***image1***It is difficult to identify the beginnings of the Air Force’s NCO Academy because finding a starting point means starting with its predecessors.
The Air Force NCO Academy officially traces its roots to the Nov. 3, 1952 Strategic Air Command, 7th Air Division, NCO Academy at Royal Air Force Station, West Drayton, England. But that school was partially modeled after the 7th Army’s NCO Academy, Munich, Germany. Operating since Oct. 17, 1949, they are the oldest in the Army today. Since the final curriculum chosen by the 7th Air Division was quite different from the 7th Army NCOA, it was arguably not a true predecessor.
The first 13 students of the 7th Air Division NCOA received 60 hours of leadership, drill, personnel management and miscellaneous subjects. The school’s first graduation guest speaker, Strategic Air Command Commander Gen. Curtis E. LeMay, was so impressed that he directed NCOA establishment across his numbered Air Forces. But SAC had not been the first command to create an NCOA.
Nearly two years earlier, (May 16, 1950) U.S. Force in Europe Commander Gen. John K. Cannon established the Academy of Leadership and Management at Wiesbaden Air Base. The USAFE school curriculum was developed for NCOs from the Senior Military Manager Course and the Wharton School of Finance and Commerce, University of Pennsylvania. It was very successful, training 2,094 students in just 10 months. Unfortunately, that is when the school closed.
With six bases opening in Germany (to include Ramstein) and eight more in France, USAFE units could no longer spare their mid-level managers long enough to attend. The primary reason this NCO school is not recognized as the true beginning of the NCOA is because the program’s success had led to inclusion of junior officers. SAC’s program was solely for NCOs and was ultimately the most influential.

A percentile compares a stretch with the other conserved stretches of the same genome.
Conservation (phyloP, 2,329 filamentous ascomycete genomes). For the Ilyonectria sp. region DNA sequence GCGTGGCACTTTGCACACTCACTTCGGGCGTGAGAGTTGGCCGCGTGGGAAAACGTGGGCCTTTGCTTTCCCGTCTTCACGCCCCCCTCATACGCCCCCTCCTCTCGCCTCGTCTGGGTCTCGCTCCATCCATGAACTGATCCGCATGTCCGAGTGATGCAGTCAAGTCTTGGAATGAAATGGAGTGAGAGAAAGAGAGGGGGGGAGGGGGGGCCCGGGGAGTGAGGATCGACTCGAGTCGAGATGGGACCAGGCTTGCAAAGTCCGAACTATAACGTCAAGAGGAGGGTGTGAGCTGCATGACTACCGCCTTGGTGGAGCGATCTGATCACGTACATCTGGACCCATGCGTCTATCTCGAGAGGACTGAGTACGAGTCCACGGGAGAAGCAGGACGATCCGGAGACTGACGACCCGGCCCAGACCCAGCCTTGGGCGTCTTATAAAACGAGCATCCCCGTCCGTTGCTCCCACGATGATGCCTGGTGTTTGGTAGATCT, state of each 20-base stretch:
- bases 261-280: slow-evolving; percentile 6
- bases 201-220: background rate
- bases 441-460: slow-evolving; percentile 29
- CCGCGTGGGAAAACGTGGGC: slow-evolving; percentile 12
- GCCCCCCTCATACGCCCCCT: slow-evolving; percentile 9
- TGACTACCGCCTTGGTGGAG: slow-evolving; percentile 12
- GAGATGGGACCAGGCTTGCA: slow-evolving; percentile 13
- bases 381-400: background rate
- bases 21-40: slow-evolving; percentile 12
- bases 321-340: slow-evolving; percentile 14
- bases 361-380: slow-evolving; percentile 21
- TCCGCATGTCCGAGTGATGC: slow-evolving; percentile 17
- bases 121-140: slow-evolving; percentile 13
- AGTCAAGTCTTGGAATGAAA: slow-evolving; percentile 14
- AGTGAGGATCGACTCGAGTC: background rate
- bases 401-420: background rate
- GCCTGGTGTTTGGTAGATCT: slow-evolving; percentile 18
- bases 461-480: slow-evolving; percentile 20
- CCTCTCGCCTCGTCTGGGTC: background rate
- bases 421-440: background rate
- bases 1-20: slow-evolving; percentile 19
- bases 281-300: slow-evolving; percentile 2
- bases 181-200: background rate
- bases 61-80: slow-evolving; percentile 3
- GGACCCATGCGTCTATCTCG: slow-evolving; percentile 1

From SAC’s numbered air forces, the NCOA idea spread to other major commands. By 1957, the program had gotten Air Force-level attention as Air Force Chief of Staff Gen. Nathan F. Twining, signed the new one-page Air Force Regulation officially establishing the NCOAs.
After an early start in NCO education, USAFE did not reestablish a school again until 20 years later. The USAFE Command Leadership and Management Center opened at Lindsey Air Station, Wiesbaden, Germany, in 1972. After a short relocation to Sembach, it made a final move to Kapaun October 1975. The following year, the center closed briefly to reopen as the fully accredited USAFE NCOA. Renamed the Kisling NCOA (1986) in honor of Chief Master Sgt. of the Air Force Richard D. Kisling, this school carries on the proud legacy of USAFE’s long commitment to NCO education.
The debate over the true beginnings of the Air Force NCO Academy cannot be solved here, but thanks to the tremendous success these schools have had over the years, their continued future is quite certain.
(Courtesy of the 435th Air Base Wing and 86th Airlift Wing history offices)